“You’re watching your star; you’re feeling the motion of the canoe in your feet,” Low recalled, positioned in front of the fireplace in his living room, bending and straightening his knees as if transported to the open sea. “It’s unlike steering any other vessel. You are joined with the canoe with your muscles, your eyes. You hear the rushing of the wind, you hear the sibilance of it, and you want to keep that song in the right octave. It’s this incredible ballet, connected to every part of your being and your senses.” (Sam Low)
…and the girl who fell in love with a kayak; a kayak is a canoe, it is a “primitive boat” built by “primitive cultures”… like the voyaging canoe, the kayak is an intricate, sleek, elegant answer to how to thrive in the open sea, to travel, to hunt, to fish, to care for your ohana. Kayaks and canoes were built by people who did not originally have metal working technology or written language. The Polynesians excelled at exploring the vastness of the Pacific, and the builders of kayaks excelled at surviving freezing arctic seas. In both boats you are at one with the elements, you can feel the shape of wave and wind, hear the sounds, smell the smells, and feel the bottom come up under you in the shallows.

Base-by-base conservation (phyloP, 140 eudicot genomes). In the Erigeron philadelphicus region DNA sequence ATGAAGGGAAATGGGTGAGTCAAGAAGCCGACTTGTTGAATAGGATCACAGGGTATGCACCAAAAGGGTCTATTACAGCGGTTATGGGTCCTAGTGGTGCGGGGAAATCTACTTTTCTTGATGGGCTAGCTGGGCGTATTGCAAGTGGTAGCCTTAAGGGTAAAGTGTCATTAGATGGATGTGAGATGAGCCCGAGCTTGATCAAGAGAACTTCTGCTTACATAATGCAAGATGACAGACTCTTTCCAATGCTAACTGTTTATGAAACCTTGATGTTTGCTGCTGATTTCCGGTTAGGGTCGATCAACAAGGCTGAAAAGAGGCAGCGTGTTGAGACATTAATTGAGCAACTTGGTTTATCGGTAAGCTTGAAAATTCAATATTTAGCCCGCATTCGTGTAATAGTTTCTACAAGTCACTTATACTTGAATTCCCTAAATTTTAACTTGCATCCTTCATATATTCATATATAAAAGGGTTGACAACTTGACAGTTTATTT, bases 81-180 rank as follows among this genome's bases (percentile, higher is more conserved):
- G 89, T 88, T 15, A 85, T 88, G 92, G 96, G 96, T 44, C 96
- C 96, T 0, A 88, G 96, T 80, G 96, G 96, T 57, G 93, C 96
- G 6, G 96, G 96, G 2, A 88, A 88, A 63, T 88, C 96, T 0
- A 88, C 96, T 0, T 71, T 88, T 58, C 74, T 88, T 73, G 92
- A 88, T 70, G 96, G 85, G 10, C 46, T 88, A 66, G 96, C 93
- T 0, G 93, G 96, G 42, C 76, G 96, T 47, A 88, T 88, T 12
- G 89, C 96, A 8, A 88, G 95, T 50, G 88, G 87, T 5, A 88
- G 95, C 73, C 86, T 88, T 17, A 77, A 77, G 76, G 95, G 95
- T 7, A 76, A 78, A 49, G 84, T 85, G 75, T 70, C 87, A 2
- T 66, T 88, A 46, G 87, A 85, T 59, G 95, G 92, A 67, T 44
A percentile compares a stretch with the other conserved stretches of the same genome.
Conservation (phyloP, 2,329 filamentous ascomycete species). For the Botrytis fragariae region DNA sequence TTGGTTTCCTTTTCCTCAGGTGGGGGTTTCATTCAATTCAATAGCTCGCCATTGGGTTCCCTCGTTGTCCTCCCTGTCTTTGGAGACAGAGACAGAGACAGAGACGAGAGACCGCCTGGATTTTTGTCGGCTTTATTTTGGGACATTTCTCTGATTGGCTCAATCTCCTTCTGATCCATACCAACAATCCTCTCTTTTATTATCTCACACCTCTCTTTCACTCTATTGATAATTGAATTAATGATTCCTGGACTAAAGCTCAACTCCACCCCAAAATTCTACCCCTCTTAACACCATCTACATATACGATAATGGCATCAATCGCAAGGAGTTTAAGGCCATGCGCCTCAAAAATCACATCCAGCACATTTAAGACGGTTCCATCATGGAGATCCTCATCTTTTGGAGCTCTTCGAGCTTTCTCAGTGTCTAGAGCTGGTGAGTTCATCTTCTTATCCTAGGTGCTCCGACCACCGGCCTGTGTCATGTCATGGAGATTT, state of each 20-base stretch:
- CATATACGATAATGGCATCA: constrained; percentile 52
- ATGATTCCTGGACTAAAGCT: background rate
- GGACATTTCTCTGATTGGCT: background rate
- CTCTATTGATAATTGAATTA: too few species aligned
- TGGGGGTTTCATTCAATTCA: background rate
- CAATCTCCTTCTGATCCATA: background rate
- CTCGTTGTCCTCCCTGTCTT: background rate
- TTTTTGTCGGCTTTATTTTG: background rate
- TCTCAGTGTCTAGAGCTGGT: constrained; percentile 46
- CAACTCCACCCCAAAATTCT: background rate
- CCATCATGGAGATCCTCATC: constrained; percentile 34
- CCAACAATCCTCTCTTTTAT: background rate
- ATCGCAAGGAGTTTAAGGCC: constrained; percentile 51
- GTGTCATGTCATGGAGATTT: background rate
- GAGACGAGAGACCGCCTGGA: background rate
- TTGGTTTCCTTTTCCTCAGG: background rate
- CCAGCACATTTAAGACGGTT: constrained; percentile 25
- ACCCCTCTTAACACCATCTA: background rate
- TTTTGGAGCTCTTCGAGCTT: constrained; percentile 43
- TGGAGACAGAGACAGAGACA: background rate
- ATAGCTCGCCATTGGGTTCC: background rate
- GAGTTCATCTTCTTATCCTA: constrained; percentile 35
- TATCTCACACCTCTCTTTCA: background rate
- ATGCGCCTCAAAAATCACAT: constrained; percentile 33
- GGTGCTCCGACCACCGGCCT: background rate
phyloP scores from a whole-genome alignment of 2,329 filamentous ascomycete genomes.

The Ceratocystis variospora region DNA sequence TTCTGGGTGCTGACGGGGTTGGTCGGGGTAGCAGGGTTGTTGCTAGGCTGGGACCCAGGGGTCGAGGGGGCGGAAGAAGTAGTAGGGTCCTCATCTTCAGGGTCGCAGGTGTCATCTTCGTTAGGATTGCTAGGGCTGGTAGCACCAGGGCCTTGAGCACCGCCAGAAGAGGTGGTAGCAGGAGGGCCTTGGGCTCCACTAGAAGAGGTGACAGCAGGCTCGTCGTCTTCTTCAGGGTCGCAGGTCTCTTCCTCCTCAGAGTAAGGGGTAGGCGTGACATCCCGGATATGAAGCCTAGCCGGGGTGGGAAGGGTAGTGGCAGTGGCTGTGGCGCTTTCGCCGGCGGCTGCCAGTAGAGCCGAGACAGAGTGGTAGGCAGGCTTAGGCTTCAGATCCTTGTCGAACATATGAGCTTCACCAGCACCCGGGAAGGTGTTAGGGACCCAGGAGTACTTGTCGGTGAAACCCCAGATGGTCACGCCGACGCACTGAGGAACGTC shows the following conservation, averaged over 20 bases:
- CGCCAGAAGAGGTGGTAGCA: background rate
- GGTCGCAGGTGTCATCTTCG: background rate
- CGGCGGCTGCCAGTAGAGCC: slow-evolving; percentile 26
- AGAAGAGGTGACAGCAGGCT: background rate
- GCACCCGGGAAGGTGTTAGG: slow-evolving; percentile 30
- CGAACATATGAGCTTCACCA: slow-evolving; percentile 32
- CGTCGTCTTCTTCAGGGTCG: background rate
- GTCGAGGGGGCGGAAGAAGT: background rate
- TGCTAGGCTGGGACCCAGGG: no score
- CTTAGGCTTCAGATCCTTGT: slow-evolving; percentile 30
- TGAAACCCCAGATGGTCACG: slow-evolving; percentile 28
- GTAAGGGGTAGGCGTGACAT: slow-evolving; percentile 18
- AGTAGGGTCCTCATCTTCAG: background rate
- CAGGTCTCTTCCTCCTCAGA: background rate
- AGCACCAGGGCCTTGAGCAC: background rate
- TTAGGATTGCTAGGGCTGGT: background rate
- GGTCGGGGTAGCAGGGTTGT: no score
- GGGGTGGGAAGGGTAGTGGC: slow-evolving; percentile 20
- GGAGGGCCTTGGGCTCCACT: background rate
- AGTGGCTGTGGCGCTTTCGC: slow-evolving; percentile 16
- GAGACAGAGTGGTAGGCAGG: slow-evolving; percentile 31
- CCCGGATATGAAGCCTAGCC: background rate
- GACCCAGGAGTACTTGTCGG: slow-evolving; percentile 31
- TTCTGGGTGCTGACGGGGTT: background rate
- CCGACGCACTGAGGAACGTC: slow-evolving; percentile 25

Things you don’t notice in a noisy engine driven boat bashing through the water.
Sam Low wrote Hawaiki Rising about the early voyages of the Hawaiian voyaging canoe, Hokule’a. It’s a terrific true tale of the high seas, and you can find it on Amazon. I bought two of them (one for a buddy).